Bennu is a primal artifact preserved in the vacuum of space and orbiting between planets and moons as well as asteroids and comets. Because it is so old, Bennu could be made of material that contains molecules that were present when life first formed on Earth. All life forms on earth are based on chains of carbon atoms bound to oxygen, hydrogen, nitrogen and other elements. Organic material, as scientists hope to find in a sample from Bennu, does not necessarily always come from biology. However, it would be another quest by scientists to find out what role organic asteroids play in catalyzing life on Earth.
5. … but also platinum and gold!
Alien jewelry sounds great, and Bennu is likely rich in platinum and gold compared to the average earth’s crust. While most are not made almost entirely of solid metal (Asteroid 16 Psyche maybe!), Many asteroids contain elements that could be used industrially in place of Earth’s finite resources. Studying this asteroid closely will provide answers to questions about whether asteroid mining is possible while exploring and traveling through space. Although rare metals attract the most attention, water is probably the most important resource in Bennu. Water (two hydrogen atoms bound to an oxygen atom) can be used for drinking or separated into its components to create breathable air and rocket fuel. Given the high cost of moving materials into space, the cosmic beyond is closer than ever to humans when astronauts can draw water from an asteroid for life support and fuel.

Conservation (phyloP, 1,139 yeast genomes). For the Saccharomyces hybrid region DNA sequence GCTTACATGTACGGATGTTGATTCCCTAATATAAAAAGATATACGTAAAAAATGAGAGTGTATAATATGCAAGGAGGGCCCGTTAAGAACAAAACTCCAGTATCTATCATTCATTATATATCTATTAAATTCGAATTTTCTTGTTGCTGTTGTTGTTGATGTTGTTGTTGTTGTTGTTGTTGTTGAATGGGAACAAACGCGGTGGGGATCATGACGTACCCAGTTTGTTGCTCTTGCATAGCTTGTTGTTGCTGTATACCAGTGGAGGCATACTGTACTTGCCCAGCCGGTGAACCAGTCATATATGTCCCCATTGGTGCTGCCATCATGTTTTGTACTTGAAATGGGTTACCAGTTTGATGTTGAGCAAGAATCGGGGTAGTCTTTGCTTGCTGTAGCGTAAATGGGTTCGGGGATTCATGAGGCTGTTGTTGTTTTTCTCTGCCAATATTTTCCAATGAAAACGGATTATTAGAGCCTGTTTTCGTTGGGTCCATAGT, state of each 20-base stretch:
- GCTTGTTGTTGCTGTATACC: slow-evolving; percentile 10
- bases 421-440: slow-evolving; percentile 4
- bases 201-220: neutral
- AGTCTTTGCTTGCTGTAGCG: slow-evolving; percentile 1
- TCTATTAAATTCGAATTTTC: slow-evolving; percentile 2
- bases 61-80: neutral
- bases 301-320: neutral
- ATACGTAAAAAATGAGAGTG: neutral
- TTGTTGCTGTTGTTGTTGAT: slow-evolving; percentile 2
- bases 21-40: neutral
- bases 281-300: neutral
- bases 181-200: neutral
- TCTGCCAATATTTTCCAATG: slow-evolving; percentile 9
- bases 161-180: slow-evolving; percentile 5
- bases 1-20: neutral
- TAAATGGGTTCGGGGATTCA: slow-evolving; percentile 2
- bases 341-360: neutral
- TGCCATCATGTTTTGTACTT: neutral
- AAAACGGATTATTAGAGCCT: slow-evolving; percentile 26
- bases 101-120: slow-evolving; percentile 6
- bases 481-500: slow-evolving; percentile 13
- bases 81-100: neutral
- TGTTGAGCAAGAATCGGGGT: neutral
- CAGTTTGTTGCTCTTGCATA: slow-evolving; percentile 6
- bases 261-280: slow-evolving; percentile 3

6. Sunlight can alter the entire flight path of the asteroid.
Gravity isn’t the only factor linked to Bennu’s fate. The sun-facing side of Bennu is warmed by sunlight, but a day on Bennu only lasts 4 hours and 17.8 minutes, so the sun-facing part of the surface is constantly shifting. As Bennu continues to spin, he expels this heat, giving the asteroid a tiny thrust toward the Sun at around 0.29 kilometers per year and changing its orbit.
7. There is a small chance Bennu will affect Earth by the end of the next century.
The NASA-funded Lincoln Near-Earth Asteroid Research team discovered Bennu in 1999. NASA’s Planetary Defense Coordination Office continues to track near-earth objects (NEOs), particularly those like Bennu, which are within approximately 7.5 million of the area Kilometers are in orbit and are classified as potentially dangerous objects. Between the years 2175 and 2199, the probability that Bennu will affect Earth is only 1 in 2,700, but scientists still don’t want to turn their backs on the asteroid. Bennu is tumbling through the solar system in a path that scientists confidently predicted, but they will refine their predictions with the measurement of the Yarkovsky effect by OSIRIS-REx and future observations from astronomers.
8. Bennu’s sampling will be more difficult than we thought.